These are examples of how you and I fall short of keeping God’s law as it should be kept. We do fall short. We do sin. Even as Christians, we do not keep the law as we should, even though we know God’s commandments are right and good, and we know we should keep them. This is a heavy load that weighs upon our conscience. St. Paul expresses this burden and this frustration in the Epistle reading we heard today from Romans 7: “For I know that nothing good dwells in me, that is, in my flesh. For I have the desire to do what is right, but not the ability to carry it out. For I do not do the good I want, but the evil I do not want is what I keep on doing.”

Can you identify with this, what St. Paul is saying? I know I can. In my mind I know what is the right way to live. I know God’s law is what is best for me and for others. But even though I know this, I don’t always do it. My sinful flesh gets in the way, and I yield to it. I do things I know I shouldn’t do, and I fail to do the things I know I should do. Hence my frustration and my guilty conscience. It can be a heavy load and a labor that wears me out.

St. Paul felt this too. He knew he could not be saved on the basis of his keeping of the law. And so he says at the end of Romans 7: “Wretched man that I am! Who will deliver me from this body of death?” Yes, that’s where the law will leave you--in a state of wretchedness, as you realize that your best efforts at righteousness are not good enough.

So who will deliver us from this body of death? Paul answers his own question: “Thanks be to God through Jesus Christ our Lord!” Yes, thanks and praise indeed! God will deliver you from this body of death, and he does it through Jesus Christ our Lord. Jesus Christ, the only Son of the Father. Jesus Christ, the one who came down from heaven to be our brother and to fulfill the law on our behalf. He fulfills the keeping of it. Jesus always did the right thing. He also fulfills the punishment that the law lays down for those who break it. Even though he himself was without sin, Jesus took our sin upon himself and carried it in his body to the cross.

See that cross laid on Jesus. There is your heavy load laid on him. There is the unbearable burden that he bore for you. He took it, he bore it, and now you are freed from that load. The work is over, the labor is done. Jesus cries out, “It is finished!” The weight is lifted. Your conscience is cleansed. God’s forgiveness in Christ is full and it is free.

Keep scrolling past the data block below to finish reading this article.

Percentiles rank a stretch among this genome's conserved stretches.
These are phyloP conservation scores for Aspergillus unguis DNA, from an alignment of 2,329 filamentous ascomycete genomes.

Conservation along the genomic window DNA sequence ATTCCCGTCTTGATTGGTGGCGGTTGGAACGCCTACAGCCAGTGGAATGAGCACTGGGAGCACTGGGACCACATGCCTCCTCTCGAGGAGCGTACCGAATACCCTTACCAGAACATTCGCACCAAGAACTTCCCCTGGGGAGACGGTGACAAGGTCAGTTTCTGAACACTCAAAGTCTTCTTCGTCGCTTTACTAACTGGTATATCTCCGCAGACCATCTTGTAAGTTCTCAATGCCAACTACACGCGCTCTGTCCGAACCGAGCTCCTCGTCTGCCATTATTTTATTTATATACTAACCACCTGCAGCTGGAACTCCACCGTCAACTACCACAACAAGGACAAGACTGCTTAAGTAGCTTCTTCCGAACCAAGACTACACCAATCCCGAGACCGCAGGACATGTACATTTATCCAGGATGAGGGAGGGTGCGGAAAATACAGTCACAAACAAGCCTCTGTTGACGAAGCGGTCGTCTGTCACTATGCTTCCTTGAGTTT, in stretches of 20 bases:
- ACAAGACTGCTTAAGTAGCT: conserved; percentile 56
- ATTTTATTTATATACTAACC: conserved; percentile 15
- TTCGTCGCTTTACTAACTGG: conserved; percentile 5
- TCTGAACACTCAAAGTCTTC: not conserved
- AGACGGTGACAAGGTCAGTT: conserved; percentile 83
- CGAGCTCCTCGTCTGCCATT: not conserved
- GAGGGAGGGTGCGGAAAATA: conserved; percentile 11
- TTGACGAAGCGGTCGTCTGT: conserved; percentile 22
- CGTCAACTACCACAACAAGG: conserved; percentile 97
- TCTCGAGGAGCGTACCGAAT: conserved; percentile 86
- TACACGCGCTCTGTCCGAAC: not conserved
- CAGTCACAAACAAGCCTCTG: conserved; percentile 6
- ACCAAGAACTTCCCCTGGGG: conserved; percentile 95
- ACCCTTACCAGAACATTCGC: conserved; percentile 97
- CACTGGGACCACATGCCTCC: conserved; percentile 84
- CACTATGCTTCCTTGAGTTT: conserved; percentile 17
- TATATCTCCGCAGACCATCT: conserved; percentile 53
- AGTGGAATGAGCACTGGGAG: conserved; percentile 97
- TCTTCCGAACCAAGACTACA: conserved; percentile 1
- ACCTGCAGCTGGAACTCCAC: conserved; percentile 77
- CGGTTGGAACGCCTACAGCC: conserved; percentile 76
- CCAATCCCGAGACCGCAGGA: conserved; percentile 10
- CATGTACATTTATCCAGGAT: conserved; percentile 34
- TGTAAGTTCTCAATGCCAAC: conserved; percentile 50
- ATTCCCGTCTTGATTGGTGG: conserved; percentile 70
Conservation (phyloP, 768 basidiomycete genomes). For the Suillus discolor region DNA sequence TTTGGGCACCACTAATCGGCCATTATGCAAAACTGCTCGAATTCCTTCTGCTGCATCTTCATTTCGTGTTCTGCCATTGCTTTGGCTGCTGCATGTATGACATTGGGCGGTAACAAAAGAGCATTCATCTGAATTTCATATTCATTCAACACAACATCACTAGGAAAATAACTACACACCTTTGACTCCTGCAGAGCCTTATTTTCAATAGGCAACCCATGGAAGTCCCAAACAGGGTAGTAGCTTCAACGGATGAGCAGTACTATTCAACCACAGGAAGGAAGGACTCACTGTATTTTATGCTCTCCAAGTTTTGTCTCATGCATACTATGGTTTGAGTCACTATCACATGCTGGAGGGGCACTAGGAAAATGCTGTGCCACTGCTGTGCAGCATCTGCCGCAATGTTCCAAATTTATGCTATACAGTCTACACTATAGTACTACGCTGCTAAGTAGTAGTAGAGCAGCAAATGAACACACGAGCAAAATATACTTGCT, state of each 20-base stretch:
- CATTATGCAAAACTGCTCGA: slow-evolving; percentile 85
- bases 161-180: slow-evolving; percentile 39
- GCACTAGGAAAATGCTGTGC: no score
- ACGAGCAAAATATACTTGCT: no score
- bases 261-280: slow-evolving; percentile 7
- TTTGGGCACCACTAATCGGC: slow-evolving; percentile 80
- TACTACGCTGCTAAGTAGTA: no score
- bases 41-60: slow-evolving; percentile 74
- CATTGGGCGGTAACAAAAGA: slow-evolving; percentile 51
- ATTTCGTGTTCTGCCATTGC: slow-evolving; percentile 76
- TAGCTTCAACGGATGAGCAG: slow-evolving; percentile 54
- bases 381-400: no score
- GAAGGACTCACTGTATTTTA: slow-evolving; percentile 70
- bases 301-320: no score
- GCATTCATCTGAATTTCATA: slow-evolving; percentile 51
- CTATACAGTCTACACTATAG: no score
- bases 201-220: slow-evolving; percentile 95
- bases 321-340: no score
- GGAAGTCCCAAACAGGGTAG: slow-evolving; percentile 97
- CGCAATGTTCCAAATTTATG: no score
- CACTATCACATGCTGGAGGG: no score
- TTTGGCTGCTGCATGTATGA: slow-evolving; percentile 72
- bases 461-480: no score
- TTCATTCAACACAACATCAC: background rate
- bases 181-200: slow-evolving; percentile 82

And so it is with that forgiveness and that victory in view, that Jesus says in our text, “Come to me, all who labor and are heavy laden, and I will give you rest.” Here is a promise that is for you, and it is true and utterly reliable. Christ Jesus will give you rest. Come to him in faith, trusting this his promise. He will give you rest. He does give you rest. Rest from the weariness of your trying to make it on your own. Rest from the labor of trying to justify yourself before God. Jesus does it for you. It’s his work, not yours, that will save you. You can have complete confidence as you face the prospect of death and the Day of Judgment. Christ’s promise is your confidence. He is your refuge. Take shelter in him.

Have you ever felt a big rest or relief after a long struggle or labor? You’ve been working outside all day under the hot sun. Your muscles are aching and tired. You’re drenched and drained from a long day of labor. Then you come inside, you take a shower, change clothes, drink about a gallon of refreshing liquid, and you can sit down and relax. Now take that feeling and multiply it by about a billion, and that’s what the rest and refreshment and relief that Jesus gives is like. You have rest now for your soul, knowing that your sins are forgiven and that it’s not up to you to earn your salvation. You have rest for both soul and body for eternity, knowing that Christ has won your resurrection from the dead and gives you life everlasting with God and with all the company of heaven.